Page:Popular Science Monthly Volume 35.djvu/254

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good to others ought to be his predominant desire, or, in other words, his religion. But the very fact in human nature that makes the question at issue worth arguing, is the fact that men naturally do not desire the good of others, or, at least, desire it in a very lukewarm way; and every consideration which the positivist school advance to make the good of others attractive and interesting to ourselves Prof. Huxley dismisses with what we may call an uproarious contempt. If, then, we are not likely to he nerved to our duty by a belief that duty done tends to produce and hasten a change that shall really make the whole human lot beautiful, we are not likely to be nerved to it by the belief that its utmost possible result will be some partial and momentary benefit to a portion of "a wilderness of apes." The positivist says to the men of the present day: "Work hard at the foundation of things social; for on these foundations one day will arise a glorious edifice." Prof. Huxley tells them to work equally hard, only he adds that the foundation will never support anything better than pig-sties. His attempt, then, on social grounds, to make duty binding, and give force to the moral imperative, is merely a fragment of Mr. Harrison's system, divorced from anything that gave it a theoretical meaning. Prof. Huxley has shattered that system against the hard rock of reality, and this is one of the pieces which he has picked up out of the mire.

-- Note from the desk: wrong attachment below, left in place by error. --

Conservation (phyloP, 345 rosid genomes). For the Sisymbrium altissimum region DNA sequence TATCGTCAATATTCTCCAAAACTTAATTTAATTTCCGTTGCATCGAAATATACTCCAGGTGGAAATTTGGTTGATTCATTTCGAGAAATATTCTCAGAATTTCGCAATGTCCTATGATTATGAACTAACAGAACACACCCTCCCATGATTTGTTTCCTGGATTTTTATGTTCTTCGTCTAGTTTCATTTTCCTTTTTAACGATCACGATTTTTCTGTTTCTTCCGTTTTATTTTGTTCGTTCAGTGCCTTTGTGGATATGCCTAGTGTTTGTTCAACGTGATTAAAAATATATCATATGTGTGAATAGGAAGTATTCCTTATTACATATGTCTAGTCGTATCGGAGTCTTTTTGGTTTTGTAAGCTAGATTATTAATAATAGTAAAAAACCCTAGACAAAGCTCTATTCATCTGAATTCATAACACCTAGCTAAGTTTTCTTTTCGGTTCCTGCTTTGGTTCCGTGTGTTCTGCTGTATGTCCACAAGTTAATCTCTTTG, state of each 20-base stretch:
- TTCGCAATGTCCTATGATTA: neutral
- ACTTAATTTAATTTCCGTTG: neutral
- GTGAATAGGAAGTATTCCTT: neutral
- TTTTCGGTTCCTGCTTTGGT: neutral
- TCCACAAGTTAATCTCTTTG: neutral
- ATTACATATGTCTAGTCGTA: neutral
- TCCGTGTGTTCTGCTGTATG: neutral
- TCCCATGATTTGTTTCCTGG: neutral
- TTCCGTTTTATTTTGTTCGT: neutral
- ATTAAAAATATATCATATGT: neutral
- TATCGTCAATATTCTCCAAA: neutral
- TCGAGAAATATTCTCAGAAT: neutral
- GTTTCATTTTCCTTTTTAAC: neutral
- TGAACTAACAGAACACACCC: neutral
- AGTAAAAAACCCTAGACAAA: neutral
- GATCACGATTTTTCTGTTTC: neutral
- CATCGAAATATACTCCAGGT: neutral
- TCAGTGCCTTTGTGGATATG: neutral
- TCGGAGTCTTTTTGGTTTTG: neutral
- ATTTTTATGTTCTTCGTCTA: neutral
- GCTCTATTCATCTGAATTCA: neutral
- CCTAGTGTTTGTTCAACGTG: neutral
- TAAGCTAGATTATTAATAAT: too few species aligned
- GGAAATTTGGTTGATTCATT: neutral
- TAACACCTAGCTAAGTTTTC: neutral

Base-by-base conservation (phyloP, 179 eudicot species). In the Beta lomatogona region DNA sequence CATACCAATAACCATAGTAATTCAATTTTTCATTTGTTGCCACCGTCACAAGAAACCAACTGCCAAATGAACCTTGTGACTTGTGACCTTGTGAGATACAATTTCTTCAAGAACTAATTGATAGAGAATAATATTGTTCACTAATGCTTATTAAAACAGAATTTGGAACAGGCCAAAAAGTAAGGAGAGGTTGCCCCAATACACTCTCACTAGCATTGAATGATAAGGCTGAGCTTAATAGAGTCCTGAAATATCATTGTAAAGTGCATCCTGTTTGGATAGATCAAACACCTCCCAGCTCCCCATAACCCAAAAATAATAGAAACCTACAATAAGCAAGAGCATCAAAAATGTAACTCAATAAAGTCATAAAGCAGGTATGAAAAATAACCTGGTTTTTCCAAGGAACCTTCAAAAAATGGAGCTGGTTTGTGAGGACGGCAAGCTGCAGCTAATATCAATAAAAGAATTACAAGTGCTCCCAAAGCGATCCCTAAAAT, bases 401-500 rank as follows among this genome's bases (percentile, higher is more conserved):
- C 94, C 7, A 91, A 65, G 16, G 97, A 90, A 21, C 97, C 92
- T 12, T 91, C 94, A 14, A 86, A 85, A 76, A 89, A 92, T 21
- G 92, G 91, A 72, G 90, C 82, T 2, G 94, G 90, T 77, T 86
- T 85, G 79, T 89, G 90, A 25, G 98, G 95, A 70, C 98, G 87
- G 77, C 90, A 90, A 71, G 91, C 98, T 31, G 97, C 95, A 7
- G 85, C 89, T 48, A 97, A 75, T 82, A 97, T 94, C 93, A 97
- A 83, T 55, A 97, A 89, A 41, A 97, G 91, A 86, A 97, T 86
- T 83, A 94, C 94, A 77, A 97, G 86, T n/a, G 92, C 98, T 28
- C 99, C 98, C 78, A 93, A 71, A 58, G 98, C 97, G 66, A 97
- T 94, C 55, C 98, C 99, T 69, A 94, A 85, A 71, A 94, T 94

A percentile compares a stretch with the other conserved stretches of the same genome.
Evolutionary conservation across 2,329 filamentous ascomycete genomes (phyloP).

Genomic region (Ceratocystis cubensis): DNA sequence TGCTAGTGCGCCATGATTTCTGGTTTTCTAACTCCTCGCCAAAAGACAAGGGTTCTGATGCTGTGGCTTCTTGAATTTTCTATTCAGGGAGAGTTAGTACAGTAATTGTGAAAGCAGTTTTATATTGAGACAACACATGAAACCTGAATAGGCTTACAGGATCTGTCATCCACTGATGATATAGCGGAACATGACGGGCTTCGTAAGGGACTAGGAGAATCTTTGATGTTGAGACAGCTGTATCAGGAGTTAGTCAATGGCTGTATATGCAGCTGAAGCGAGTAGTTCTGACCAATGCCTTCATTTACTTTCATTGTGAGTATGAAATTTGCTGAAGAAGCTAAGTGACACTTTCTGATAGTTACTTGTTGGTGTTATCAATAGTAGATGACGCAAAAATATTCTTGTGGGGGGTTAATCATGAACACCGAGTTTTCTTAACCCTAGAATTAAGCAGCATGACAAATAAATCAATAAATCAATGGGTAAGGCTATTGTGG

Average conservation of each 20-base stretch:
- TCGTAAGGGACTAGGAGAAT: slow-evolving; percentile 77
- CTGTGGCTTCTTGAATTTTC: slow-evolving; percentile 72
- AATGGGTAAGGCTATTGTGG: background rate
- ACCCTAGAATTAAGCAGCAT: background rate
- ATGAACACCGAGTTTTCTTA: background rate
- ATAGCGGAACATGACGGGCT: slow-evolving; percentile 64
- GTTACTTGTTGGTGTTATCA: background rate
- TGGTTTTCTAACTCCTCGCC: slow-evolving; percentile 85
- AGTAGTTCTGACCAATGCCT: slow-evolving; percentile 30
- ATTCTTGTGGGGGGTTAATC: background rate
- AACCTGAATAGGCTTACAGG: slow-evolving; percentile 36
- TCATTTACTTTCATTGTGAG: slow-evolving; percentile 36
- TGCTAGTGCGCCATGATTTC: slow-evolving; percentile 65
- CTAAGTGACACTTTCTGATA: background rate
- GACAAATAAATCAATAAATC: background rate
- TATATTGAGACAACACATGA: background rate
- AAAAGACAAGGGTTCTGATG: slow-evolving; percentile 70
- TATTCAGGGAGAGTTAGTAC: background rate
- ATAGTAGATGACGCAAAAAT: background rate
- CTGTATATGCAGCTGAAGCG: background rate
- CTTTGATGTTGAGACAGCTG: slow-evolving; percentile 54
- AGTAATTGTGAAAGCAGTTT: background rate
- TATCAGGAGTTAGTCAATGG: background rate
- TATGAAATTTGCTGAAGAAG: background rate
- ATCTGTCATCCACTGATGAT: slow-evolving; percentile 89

The social argument, then, we may therefore put aside, as good perhaps for showing what duty is, but utterly useless for creating any desire to do it. Indeed, to render Prof. Huxley justice, it is not the argument on which he mainly relies. The argument, or rather the arguments, on which he mainly relies have no direct connection with things social at all. They seek to create a religion, or to give a meaning to duty, by dwelling on man's connection, not with his fellow-men, but with the universe, and thus developing in the individual a certain ethical self-reverence, or rather, perhaps, preserving his existing self-reverence from destruction. How any human being who pretends to accurate thinking can conceive that these arguments would have the effect desired—that they would either tend in any way to develop self-reverence of any kind, or that this self-reverence, if developed, could connect itself with practical duty—passes my comprehension. Influential and eminent men, however, declare that such is their opinion; and for that reason the arguments are worth analyzing. Mr. Herbert Spencer is here in almost exact accord with Prof. Huxley; we will therefore begin by referring to his way of stating the matter.

"We are obliged," he says, "to regard every phenomenon as a manifestation of some power by which we are acted on; though omnipresence is unthinkable, yet, as experience discloses no bounds